Assess each patient to determine risk
Never assume that all sex offenders are the same, cautions Michael Fogel, PsyD, a forensic psychologist at The Chicago School of Professional Psychology. Doing so will lead you to either overreact to some patients who pose little harm or underreact to those who truly pose a risk to others.
Illinois requires that anyone being admitted to a long-term care facility be evaluated for criminal history, he notes, which at least helps the provider realize the risk and then respond.
"The risk is not static, and it is not the same for every individual," he says. "It's a matter of looking at the past behavior and where they are at the time of the assessment. Do they continue to maintain the same beliefs and the same behavior? Until you know that kind of information, you won't know whether this person is a real ongoing risk, or whether this is someone with a bad history but who isn't likely to repeat the behavior."
Fogel also notes that risk managers must remember that staff could be assaulted by patients, particularly younger residents. The true risk from any particular resident cannot be determined without thoroughly understanding the background, he says. Simply assigning a sex offender label and treating them all the same is a big mistake, Fogel adds.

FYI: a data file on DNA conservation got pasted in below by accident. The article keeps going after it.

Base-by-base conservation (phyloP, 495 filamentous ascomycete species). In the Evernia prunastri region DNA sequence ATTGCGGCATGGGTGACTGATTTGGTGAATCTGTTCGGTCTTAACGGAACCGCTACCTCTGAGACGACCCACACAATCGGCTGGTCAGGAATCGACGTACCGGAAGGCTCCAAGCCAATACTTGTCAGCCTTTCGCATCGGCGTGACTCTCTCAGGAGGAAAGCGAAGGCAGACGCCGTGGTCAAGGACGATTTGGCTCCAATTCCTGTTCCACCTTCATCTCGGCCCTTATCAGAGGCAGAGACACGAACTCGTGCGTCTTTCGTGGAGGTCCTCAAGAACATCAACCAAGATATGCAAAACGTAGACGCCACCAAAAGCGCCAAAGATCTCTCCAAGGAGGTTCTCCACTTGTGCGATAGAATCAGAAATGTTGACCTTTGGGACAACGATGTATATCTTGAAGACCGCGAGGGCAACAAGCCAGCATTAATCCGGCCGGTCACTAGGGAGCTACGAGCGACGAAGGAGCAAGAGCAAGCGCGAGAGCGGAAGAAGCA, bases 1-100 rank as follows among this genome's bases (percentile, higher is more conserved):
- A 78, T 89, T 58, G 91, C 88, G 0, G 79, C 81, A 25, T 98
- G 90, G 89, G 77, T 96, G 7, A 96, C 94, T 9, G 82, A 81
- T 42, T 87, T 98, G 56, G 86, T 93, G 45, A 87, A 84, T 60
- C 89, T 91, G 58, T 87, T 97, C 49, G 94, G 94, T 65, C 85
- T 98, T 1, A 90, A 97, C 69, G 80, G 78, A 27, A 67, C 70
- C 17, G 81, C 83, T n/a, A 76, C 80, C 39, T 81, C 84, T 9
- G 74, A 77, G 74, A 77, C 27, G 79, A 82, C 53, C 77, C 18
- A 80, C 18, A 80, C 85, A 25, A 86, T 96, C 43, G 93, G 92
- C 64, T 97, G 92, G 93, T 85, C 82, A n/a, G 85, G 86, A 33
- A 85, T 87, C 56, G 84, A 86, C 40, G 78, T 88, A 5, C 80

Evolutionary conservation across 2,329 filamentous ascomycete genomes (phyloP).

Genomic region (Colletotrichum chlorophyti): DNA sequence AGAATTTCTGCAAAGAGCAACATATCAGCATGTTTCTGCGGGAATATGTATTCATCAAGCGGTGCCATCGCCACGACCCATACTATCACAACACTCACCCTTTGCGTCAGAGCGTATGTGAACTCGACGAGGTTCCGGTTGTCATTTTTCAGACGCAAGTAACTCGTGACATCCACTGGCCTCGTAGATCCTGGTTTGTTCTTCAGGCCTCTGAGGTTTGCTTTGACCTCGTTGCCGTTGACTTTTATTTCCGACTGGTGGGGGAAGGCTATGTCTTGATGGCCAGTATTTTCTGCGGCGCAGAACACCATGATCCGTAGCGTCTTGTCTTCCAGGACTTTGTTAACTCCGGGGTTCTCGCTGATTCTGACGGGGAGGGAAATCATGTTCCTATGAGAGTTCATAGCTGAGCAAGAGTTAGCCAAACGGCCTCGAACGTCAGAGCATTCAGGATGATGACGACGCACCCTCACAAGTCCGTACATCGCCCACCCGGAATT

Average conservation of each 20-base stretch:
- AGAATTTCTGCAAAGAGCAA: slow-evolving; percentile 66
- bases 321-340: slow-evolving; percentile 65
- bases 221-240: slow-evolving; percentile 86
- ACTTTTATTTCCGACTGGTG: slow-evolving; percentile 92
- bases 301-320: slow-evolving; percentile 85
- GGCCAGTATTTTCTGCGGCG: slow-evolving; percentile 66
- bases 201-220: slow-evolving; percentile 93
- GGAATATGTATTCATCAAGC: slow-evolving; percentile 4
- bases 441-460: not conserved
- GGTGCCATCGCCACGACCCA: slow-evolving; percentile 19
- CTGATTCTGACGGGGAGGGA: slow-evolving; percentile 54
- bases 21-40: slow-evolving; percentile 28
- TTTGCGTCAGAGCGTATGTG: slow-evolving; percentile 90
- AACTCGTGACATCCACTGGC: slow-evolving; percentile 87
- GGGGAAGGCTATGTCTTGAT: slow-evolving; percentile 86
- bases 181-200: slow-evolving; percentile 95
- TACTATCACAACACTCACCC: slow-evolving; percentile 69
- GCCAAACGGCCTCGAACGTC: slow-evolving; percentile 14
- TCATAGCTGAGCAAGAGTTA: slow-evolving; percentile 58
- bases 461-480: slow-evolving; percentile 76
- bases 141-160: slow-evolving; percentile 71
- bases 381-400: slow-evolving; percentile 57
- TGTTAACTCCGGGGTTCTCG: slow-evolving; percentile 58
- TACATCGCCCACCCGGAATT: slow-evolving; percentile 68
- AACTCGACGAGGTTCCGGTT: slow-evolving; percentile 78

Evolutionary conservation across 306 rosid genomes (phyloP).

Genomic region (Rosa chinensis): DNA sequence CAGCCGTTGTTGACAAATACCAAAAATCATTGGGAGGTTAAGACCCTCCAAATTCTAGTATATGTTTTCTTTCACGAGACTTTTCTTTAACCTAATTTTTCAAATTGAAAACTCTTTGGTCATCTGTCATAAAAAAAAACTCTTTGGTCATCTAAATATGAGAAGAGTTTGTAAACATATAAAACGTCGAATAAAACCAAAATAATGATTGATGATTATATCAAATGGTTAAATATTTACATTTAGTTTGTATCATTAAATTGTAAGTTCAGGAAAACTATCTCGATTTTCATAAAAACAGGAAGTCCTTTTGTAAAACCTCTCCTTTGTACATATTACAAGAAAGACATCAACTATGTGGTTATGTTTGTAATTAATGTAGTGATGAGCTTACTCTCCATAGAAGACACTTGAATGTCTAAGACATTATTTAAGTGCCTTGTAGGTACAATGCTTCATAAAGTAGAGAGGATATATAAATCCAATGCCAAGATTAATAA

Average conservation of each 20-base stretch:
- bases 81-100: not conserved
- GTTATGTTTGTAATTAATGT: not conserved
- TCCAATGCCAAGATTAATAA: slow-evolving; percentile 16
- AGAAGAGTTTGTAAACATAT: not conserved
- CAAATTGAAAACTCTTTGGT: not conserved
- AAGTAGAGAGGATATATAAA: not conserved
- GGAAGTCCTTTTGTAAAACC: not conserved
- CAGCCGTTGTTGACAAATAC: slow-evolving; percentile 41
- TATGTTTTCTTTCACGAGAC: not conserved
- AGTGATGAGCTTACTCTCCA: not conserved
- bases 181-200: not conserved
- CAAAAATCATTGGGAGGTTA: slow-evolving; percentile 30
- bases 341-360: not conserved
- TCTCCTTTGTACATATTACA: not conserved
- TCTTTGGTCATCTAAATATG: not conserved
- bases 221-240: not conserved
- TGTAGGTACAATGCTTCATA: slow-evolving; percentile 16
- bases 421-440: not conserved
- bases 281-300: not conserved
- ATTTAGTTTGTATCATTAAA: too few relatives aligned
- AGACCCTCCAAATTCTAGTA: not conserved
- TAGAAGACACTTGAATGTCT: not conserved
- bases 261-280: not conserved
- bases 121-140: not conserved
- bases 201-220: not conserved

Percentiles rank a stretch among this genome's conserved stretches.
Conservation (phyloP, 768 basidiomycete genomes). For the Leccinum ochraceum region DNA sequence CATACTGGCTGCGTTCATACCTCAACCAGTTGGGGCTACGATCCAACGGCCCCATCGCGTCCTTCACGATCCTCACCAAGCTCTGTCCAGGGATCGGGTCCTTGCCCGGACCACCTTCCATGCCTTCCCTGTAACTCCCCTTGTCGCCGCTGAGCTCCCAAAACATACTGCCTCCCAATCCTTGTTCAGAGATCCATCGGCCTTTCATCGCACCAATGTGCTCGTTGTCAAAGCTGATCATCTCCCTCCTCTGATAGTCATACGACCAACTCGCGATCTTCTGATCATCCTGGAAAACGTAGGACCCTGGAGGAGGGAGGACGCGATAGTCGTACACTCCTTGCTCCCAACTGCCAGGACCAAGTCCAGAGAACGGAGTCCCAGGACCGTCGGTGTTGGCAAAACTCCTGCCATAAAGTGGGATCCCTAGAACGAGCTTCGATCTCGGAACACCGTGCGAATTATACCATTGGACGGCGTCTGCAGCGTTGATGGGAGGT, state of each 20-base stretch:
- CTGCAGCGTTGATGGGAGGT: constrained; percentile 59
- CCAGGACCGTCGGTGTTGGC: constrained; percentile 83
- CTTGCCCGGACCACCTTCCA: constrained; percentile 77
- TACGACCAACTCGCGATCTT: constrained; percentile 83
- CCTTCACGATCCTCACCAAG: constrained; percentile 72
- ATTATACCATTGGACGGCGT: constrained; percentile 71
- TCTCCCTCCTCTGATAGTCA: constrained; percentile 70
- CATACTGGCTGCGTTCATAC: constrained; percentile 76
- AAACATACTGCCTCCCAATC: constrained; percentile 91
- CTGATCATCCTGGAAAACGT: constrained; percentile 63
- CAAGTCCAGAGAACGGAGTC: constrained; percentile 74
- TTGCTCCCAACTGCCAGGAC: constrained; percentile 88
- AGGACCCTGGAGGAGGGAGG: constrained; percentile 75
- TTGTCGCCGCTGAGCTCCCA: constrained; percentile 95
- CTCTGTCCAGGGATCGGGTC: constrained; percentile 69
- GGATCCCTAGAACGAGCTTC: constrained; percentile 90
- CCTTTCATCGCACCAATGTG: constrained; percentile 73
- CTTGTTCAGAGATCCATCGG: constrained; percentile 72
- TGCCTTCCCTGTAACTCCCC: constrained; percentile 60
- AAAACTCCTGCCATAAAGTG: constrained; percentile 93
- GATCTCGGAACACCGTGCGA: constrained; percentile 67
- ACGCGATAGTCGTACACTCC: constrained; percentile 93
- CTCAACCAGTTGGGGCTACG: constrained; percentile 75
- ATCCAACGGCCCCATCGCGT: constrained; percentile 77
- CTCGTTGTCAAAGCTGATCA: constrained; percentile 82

"They are not all the same, absolutely not," he says. "This is a very heterogeneous population."
Robin Sax, JD, deputy district attorney for Los Angeles, points out, however, that you must not discount the risk just because the sex offender's past victims were unlike most long-term care residents. If the offender preyed exclusively on young children, for instance, that does not mean that you don't have to worry if your residents are all elderly.
"If one of your residents is visited by her grandchildren, there is the risk," she says.